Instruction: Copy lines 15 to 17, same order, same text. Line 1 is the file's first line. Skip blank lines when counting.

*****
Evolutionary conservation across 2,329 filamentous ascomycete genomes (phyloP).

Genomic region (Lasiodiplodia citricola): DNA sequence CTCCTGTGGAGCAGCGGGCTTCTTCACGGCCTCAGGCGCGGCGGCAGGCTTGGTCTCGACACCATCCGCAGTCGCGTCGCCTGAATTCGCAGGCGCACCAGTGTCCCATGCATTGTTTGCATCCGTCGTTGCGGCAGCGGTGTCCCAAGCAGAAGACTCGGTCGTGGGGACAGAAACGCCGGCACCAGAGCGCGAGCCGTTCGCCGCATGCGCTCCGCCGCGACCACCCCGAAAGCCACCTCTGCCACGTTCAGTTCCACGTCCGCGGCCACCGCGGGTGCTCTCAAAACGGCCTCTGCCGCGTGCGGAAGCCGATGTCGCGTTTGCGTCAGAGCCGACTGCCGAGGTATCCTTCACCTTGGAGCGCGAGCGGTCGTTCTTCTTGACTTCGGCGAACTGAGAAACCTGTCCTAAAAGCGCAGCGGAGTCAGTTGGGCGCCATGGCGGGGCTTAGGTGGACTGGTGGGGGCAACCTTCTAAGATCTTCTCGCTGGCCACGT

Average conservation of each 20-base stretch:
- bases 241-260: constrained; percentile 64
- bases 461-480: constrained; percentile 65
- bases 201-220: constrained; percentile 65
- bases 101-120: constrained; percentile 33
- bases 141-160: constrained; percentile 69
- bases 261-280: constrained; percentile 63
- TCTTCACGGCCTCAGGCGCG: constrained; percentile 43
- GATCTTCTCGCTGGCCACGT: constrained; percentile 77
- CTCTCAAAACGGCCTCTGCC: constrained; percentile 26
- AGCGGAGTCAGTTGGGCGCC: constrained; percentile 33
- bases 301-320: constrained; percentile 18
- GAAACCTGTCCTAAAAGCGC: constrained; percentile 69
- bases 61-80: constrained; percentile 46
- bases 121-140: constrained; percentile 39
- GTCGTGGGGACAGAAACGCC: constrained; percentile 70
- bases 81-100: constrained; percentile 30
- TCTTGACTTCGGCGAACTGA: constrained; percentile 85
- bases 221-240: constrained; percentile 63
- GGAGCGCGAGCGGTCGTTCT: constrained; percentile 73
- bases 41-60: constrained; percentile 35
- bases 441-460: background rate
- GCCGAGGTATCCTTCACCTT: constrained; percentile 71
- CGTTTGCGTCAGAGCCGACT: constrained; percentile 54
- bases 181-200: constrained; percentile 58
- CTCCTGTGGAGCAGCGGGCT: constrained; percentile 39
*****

- GAAACCTGTCCTAAAAGCGC: constrained; percentile 69
- bases 61-80: constrained; percentile 46
- bases 121-140: constrained; percentile 39